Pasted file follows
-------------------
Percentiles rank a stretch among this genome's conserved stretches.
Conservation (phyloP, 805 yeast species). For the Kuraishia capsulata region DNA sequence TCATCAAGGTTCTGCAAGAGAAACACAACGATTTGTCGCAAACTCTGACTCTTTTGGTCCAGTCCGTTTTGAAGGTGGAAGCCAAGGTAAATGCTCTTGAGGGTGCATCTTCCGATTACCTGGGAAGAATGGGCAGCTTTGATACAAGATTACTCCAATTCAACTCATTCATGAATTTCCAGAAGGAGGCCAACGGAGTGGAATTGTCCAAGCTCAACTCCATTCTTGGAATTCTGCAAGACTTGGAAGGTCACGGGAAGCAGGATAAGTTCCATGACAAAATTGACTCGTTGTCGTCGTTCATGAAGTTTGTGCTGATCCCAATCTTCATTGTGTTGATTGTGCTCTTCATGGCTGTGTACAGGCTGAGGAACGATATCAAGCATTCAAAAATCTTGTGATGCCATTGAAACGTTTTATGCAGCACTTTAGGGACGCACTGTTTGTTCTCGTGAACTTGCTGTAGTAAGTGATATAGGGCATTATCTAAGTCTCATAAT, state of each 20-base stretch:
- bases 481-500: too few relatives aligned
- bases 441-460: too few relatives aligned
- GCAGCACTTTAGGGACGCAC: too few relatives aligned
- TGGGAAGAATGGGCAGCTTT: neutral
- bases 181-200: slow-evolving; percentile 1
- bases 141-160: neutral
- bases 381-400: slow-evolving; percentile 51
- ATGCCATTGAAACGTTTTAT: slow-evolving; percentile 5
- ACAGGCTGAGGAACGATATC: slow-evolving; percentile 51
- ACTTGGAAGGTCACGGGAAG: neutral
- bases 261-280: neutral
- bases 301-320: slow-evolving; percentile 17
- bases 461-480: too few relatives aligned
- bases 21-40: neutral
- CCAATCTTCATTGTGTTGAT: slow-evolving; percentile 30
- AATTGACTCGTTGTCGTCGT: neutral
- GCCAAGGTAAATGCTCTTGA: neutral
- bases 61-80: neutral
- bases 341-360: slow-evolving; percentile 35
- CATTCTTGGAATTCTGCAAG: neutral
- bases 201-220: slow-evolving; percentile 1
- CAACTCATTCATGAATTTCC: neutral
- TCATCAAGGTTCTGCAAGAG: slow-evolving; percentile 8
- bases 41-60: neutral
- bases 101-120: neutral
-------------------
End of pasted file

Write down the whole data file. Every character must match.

Percentiles rank a stretch among this genome's conserved stretches.
Conservation (phyloP, 805 yeast species). For the Kuraishia capsulata region DNA sequence TCATCAAGGTTCTGCAAGAGAAACACAACGATTTGTCGCAAACTCTGACTCTTTTGGTCCAGTCCGTTTTGAAGGTGGAAGCCAAGGTAAATGCTCTTGAGGGTGCATCTTCCGATTACCTGGGAAGAATGGGCAGCTTTGATACAAGATTACTCCAATTCAACTCATTCATGAATTTCCAGAAGGAGGCCAACGGAGTGGAATTGTCCAAGCTCAACTCCATTCTTGGAATTCTGCAAGACTTGGAAGGTCACGGGAAGCAGGATAAGTTCCATGACAAAATTGACTCGTTGTCGTCGTTCATGAAGTTTGTGCTGATCCCAATCTTCATTGTGTTGATTGTGCTCTTCATGGCTGTGTACAGGCTGAGGAACGATATCAAGCATTCAAAAATCTTGTGATGCCATTGAAACGTTTTATGCAGCACTTTAGGGACGCACTGTTTGTTCTCGTGAACTTGCTGTAGTAAGTGATATAGGGCATTATCTAAGTCTCATAAT, state of each 20-base stretch:
- bases 481-500: too few relatives aligned
- bases 441-460: too few relatives aligned
- GCAGCACTTTAGGGACGCAC: too few relatives aligned
- TGGGAAGAATGGGCAGCTTT: neutral
- bases 181-200: slow-evolving; percentile 1
- bases 141-160: neutral
- bases 381-400: slow-evolving; percentile 51
- ATGCCATTGAAACGTTTTAT: slow-evolving; percentile 5
- ACAGGCTGAGGAACGATATC: slow-evolving; percentile 51
- ACTTGGAAGGTCACGGGAAG: neutral
- bases 261-280: neutral
- bases 301-320: slow-evolving; percentile 17
- bases 461-480: too few relatives aligned
- bases 21-40: neutral
- CCAATCTTCATTGTGTTGAT: slow-evolving; percentile 30
- AATTGACTCGTTGTCGTCGT: neutral
- GCCAAGGTAAATGCTCTTGA: neutral
- bases 61-80: neutral
- bases 341-360: slow-evolving; percentile 35
- CATTCTTGGAATTCTGCAAG: neutral
- bases 201-220: slow-evolving; percentile 1
- CAACTCATTCATGAATTTCC: neutral
- TCATCAAGGTTCTGCAAGAG: slow-evolving; percentile 8
- bases 41-60: neutral
- bases 101-120: neutral